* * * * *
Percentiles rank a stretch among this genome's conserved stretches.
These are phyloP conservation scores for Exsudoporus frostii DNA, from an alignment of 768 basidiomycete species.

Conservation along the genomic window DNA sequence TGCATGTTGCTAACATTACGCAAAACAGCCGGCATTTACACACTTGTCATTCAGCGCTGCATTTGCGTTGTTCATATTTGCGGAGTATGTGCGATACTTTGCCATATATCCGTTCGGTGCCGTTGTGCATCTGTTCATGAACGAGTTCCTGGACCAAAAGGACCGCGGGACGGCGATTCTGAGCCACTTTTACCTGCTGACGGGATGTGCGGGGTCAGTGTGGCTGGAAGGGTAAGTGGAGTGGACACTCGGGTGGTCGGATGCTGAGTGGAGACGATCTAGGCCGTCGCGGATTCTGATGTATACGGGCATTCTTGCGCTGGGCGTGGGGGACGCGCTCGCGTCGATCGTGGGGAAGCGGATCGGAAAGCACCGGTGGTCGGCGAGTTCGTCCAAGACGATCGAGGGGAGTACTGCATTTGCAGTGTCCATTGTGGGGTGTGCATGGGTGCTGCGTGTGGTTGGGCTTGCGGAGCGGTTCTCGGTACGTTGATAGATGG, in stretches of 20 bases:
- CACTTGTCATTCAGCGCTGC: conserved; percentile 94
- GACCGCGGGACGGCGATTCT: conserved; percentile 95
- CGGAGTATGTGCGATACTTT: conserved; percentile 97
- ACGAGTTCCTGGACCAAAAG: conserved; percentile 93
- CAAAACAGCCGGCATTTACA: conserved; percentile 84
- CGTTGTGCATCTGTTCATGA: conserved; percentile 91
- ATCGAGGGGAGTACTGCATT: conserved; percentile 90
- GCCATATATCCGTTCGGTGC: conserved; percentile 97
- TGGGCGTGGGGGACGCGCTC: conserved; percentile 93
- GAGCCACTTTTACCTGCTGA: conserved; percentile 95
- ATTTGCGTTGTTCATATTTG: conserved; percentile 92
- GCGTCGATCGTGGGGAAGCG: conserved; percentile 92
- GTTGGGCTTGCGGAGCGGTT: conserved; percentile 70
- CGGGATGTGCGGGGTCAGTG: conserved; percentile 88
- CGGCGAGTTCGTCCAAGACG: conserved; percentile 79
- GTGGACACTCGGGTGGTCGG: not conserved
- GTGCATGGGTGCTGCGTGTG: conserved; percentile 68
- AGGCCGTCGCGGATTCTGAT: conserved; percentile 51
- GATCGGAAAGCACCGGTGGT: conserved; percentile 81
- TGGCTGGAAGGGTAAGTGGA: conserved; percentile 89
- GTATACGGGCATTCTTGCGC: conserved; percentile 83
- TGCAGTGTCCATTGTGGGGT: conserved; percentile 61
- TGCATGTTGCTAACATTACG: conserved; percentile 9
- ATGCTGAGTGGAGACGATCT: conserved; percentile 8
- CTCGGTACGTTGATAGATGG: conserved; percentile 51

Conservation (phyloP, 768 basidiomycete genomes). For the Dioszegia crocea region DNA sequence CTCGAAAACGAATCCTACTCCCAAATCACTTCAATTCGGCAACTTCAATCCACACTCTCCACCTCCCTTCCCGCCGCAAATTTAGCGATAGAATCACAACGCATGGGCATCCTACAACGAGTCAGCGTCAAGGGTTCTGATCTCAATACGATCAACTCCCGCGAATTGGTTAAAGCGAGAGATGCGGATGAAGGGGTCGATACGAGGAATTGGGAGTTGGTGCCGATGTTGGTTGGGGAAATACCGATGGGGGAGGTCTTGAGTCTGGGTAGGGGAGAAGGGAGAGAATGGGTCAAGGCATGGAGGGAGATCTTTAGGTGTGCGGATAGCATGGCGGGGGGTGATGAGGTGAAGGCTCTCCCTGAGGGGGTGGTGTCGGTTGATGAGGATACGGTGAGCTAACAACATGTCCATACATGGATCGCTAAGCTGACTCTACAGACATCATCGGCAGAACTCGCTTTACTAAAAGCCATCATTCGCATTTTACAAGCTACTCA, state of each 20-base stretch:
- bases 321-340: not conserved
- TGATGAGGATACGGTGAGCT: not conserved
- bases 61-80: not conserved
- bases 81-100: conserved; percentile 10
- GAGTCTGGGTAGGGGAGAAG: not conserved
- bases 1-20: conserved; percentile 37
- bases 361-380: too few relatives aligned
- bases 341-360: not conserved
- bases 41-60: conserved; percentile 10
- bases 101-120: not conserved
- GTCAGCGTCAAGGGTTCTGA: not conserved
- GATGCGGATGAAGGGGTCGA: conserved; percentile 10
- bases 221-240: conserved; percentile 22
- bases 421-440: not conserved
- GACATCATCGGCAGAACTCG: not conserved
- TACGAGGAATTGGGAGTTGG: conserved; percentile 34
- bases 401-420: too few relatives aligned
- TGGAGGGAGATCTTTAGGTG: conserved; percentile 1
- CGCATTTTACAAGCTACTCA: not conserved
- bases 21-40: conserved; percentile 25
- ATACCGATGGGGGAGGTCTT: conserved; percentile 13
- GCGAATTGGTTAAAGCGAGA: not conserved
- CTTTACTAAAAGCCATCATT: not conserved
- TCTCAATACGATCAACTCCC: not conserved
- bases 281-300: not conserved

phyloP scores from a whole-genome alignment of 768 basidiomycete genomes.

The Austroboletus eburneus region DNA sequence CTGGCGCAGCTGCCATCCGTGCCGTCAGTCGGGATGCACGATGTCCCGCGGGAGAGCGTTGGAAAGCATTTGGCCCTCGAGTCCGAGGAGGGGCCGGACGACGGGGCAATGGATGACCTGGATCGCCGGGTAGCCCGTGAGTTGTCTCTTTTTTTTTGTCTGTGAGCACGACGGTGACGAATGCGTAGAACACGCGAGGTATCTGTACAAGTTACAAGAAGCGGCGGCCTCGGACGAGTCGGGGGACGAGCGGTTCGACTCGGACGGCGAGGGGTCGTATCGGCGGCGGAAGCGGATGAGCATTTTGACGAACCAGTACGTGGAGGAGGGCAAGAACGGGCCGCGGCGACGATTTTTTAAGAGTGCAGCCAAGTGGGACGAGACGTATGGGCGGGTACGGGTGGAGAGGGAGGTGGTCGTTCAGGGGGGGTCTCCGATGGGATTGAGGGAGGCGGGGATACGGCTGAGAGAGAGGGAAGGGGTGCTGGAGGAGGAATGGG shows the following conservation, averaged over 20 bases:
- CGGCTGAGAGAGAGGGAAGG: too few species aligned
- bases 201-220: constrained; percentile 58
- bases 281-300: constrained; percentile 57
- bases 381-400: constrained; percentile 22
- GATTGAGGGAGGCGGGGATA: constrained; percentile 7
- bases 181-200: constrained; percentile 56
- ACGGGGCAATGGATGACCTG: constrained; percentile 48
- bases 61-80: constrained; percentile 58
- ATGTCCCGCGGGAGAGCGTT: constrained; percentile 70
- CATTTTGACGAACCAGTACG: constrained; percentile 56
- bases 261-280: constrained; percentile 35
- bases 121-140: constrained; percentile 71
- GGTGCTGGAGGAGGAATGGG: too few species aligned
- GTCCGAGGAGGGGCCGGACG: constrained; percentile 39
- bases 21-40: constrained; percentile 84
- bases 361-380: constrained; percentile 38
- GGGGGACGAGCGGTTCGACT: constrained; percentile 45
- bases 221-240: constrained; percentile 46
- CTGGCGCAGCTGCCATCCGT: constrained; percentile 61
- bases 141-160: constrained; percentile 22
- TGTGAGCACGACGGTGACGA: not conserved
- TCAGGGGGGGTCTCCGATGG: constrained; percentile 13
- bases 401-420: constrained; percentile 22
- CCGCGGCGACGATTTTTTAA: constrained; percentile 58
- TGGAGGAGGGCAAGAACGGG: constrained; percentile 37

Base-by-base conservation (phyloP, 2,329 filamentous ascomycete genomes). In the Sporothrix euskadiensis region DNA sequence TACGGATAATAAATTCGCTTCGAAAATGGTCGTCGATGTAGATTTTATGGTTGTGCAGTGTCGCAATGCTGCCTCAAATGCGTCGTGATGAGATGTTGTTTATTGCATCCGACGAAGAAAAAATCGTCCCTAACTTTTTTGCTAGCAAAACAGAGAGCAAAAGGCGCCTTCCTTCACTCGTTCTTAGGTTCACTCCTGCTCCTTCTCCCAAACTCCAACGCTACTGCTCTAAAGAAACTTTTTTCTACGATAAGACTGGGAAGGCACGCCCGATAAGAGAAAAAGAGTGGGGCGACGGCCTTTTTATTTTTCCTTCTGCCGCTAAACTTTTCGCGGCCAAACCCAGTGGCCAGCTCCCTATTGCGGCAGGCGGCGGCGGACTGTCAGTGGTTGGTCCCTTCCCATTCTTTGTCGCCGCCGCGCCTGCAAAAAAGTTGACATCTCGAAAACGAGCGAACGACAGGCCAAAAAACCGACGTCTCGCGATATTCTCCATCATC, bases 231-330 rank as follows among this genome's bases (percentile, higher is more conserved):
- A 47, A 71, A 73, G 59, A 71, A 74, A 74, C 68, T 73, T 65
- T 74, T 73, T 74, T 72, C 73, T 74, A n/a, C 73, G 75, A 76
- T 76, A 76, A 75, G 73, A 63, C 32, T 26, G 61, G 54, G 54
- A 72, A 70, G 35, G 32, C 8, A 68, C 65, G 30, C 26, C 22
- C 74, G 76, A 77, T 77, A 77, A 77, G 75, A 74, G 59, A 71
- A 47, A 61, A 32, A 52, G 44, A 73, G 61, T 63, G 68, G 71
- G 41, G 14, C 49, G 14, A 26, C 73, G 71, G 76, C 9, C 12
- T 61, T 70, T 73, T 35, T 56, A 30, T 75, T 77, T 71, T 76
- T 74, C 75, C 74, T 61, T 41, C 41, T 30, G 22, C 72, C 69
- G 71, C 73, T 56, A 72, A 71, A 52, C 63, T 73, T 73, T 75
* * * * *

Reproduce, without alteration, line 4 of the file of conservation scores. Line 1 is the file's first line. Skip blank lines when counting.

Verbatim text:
- CACTTGTCATTCAGCGCTGC: conserved; percentile 94